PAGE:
United States Files Lawsuit Against West Virginia Hospital, Its Management Company, and Its CEO Based on Kickbacks and Other Improper Payments to Physicians
The United States filed a complaint under the False Claims Act against Wheeling Hospital Inc., R & V Associates Ltd. (R & V), and Ronald Violi in the U.S. District Court for the Western District of Pennsylvania, the Department of Justice announced today. The government alleges that Wheeling Hospital, which is located in Wheeling, West Virginia, violated the Stark Law and Anti-Kickback Statute, and that those violations were caused by R & V, Wheeling’s contracted management consultant, and Violi, Wheeling’s CEO.
The Stark Law prohibits a hospital from billing Medicare for services referred by physicians who have improper financial relationships with the hospital. The Anti‑Kickback Statute prohibits offering or paying anything of value to induce the referral of items or services covered by Medicare, Medicaid, and other federal healthcare programs. The United States alleges that Wheeling’s compensation to a number of employed and contracted physicians violated these statutory prohibitions because that compensation was based on the volume or value of the physicians’ referrals or exceeded the fair market value of the physicians’ services.
“Improper financial arrangements between hospitals and physicians can influence the type and amount of health care that is provided,” said Assistant Attorney General Jody Hunt of the Department of Justice’s Civil Division. “The Department is committed to taking action to eliminate improper inducements that can corrupt the integrity of physician decision-making and drive up healthcare costs.”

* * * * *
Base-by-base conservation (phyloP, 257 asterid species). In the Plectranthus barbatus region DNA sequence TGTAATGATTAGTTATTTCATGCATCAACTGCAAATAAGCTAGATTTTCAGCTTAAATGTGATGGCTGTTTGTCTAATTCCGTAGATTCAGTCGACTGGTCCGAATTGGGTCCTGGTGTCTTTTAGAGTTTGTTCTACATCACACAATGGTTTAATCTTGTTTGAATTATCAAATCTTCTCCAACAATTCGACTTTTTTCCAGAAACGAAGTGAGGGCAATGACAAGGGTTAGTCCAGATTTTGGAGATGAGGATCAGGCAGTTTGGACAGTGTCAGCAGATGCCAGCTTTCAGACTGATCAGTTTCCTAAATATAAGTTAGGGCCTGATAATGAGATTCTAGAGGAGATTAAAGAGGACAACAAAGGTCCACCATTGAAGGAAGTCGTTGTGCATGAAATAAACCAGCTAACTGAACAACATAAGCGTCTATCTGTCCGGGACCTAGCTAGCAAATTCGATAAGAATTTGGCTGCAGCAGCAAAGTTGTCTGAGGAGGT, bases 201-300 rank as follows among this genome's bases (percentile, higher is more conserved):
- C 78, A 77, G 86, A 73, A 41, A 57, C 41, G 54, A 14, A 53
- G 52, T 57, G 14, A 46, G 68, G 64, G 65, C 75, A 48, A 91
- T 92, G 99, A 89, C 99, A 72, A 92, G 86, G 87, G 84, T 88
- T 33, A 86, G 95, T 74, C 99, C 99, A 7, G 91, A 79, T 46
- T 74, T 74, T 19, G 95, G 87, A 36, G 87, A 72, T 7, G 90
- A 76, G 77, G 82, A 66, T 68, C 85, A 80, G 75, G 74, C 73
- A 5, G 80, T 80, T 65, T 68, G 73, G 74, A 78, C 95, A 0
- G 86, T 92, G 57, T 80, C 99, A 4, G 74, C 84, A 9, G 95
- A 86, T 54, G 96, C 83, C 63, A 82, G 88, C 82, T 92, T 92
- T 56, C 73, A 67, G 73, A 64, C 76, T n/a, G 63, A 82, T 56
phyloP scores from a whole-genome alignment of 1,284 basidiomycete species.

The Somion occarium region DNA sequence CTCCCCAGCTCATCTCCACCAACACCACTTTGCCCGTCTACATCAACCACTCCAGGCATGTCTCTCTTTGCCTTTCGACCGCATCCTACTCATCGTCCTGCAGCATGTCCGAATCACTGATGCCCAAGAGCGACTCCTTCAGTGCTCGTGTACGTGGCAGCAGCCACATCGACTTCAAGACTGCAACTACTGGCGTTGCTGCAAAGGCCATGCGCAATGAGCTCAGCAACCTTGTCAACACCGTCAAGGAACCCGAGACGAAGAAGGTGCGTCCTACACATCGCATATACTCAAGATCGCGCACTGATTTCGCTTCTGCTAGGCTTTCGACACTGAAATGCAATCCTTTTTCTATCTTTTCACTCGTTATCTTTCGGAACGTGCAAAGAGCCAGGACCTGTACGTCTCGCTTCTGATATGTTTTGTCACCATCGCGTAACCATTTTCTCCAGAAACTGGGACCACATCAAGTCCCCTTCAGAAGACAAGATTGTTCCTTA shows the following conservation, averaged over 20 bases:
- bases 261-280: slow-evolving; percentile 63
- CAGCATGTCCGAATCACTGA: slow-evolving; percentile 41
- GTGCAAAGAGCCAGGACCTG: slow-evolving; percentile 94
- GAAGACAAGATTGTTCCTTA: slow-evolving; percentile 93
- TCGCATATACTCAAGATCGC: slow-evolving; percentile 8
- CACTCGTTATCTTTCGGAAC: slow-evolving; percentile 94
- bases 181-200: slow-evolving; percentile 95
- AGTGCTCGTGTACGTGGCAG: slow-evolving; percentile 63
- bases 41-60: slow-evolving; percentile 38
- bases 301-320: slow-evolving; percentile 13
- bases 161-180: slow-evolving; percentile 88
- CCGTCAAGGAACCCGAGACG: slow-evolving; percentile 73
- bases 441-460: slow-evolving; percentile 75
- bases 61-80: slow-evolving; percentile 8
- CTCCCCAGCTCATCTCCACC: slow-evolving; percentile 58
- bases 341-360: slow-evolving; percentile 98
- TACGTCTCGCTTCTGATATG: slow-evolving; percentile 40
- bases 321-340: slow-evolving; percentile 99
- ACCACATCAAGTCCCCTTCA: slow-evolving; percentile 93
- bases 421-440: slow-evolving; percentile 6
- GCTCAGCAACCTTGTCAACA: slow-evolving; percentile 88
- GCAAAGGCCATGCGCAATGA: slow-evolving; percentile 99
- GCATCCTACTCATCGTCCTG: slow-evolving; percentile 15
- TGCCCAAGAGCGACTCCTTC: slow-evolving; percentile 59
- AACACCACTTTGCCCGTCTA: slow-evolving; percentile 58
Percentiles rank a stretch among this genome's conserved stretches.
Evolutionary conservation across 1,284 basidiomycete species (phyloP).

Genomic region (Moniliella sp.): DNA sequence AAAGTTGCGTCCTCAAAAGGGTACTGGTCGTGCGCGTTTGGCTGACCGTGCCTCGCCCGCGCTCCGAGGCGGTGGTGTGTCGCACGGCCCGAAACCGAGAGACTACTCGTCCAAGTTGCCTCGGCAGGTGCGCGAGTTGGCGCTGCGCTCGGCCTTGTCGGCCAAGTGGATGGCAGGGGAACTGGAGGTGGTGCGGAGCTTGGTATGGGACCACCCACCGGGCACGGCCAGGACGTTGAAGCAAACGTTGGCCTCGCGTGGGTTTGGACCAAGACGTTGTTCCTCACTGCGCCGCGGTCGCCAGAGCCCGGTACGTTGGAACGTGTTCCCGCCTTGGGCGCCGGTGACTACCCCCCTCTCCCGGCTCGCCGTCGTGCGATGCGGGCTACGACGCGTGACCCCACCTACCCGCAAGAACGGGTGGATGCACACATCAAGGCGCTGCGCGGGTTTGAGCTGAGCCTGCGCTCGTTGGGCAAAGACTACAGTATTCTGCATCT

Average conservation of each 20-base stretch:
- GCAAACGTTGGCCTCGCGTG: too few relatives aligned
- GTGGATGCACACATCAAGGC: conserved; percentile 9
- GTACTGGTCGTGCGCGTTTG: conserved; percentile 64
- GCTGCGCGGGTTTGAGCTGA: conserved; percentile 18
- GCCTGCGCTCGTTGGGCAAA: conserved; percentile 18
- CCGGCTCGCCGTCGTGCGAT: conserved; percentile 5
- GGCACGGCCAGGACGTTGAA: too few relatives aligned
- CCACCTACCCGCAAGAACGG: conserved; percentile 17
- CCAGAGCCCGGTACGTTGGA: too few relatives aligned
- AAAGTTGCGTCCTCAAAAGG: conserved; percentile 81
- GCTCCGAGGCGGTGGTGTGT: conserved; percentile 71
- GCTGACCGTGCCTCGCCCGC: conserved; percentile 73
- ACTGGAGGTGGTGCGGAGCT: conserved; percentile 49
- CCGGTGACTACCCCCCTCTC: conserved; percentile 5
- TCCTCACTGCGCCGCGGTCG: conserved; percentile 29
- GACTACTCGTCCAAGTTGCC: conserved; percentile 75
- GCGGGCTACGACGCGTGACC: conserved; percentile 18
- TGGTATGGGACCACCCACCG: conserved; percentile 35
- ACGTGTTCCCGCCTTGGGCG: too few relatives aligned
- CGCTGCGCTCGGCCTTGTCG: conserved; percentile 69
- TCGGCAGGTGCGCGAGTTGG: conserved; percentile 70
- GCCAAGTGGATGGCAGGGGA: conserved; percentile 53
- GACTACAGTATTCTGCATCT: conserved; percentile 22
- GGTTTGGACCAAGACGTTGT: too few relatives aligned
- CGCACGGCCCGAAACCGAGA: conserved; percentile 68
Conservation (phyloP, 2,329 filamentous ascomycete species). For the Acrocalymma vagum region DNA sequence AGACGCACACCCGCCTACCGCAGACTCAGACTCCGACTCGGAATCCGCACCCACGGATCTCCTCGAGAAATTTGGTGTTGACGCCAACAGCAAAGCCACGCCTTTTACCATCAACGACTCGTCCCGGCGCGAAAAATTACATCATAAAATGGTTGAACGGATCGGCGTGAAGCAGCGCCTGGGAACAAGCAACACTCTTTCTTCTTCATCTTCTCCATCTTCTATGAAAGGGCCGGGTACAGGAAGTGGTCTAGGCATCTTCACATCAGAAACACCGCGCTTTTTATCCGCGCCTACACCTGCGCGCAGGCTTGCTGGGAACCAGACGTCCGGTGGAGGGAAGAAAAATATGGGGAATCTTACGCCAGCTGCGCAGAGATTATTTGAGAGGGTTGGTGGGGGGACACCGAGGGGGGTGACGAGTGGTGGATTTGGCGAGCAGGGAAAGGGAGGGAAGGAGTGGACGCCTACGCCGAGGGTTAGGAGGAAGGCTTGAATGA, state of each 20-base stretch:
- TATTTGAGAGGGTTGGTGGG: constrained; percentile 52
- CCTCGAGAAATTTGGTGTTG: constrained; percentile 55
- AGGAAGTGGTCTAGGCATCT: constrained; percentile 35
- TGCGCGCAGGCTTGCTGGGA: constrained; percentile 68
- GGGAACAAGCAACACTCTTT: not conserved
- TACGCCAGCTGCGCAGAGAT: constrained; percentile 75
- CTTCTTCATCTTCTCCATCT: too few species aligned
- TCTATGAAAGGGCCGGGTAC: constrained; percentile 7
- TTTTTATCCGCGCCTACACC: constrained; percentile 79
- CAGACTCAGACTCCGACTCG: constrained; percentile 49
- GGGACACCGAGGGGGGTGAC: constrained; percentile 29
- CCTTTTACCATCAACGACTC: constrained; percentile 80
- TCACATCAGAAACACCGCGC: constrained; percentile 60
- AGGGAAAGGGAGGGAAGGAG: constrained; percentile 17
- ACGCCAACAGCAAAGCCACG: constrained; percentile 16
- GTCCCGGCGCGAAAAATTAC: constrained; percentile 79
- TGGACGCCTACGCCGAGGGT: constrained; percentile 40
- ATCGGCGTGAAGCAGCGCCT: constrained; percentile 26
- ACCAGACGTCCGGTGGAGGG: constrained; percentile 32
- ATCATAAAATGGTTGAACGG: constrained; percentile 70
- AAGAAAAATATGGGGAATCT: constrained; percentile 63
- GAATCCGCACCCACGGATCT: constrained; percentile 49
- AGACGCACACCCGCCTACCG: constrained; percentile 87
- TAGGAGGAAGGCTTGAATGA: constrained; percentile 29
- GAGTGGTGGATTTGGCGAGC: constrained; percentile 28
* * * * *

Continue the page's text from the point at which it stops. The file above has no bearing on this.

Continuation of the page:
“Medicare and Medicaid beneficiaries trust that their healthcare providers will make decisions based on sound medical judgment,” said U.S. Attorney Scott W. Brady. “Our office will take decisive action against any medical providers who betray that trust and make medical decisions based on their own financial interests.”
The United States filed its complaint in a lawsuit filed under the qui tam, or whistleblower, provisions of the False Claims Act. Those provisions authorize private parties to sue on behalf of the United States for false claims and share in any recovery. The Act permits the United States to intervene and take over the lawsuit, as it did here in part.
The government’s intervention in this matter illustrates the government’s emphasis on combating healthcare fraud. One of the most powerful tools in this effort is the False Claims Act. Tips and complaints from all sources about potential fraud, waste, abuse, and mismanagement can be reported to the Department of Health and Human Services, at 800‑HHS‑TIPS (800-447-8477).
This matter was investigated by the Civil Division’s Commercial Litigation Branch, the U.S. Attorney’s Office for the Western District of Pennsylvania, the U.S. Department of Health and Human Services Office of Inspector General, and the FBI.
The case is captioned United States of America ex rel. Louis Longo v. Wheeling Hospital, Inc. et al., No. 17-cv-1654 (W.D. Pa.). The claims asserted against defendants are allegations only and there has been no determination of liability.